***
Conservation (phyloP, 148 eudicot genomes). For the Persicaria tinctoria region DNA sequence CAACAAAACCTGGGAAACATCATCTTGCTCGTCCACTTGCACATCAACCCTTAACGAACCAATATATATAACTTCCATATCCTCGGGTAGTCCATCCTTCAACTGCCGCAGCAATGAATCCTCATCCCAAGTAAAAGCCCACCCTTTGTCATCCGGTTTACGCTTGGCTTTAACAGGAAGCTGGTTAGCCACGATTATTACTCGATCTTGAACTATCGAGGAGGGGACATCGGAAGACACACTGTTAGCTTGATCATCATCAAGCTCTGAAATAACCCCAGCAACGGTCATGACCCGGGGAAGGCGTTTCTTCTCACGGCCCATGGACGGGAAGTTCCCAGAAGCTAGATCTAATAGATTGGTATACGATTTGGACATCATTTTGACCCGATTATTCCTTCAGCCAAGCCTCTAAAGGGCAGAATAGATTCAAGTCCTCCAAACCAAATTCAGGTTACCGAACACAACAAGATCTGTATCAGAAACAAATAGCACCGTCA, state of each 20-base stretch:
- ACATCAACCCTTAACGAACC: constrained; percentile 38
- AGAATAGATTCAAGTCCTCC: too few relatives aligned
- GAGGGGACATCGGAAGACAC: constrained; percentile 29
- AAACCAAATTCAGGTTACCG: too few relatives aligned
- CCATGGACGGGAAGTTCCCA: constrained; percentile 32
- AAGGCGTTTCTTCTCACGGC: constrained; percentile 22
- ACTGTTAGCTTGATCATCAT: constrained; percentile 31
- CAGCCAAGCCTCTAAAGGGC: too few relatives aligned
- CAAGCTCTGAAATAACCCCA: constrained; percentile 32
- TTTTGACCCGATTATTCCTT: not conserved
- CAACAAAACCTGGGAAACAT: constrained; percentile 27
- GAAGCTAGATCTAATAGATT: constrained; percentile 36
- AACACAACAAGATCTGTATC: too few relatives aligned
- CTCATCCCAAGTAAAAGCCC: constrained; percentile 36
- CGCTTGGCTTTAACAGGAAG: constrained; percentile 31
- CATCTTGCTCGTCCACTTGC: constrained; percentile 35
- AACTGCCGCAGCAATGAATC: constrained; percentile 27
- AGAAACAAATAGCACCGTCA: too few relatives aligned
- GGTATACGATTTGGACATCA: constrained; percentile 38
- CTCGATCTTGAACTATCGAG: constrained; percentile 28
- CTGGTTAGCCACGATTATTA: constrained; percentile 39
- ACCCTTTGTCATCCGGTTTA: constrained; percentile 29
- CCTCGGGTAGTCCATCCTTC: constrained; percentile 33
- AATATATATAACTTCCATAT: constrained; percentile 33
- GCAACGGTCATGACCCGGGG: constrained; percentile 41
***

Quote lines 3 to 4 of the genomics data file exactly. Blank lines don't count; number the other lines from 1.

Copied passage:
- AGAATAGATTCAAGTCCTCC: too few relatives aligned
- GAGGGGACATCGGAAGACAC: constrained; percentile 29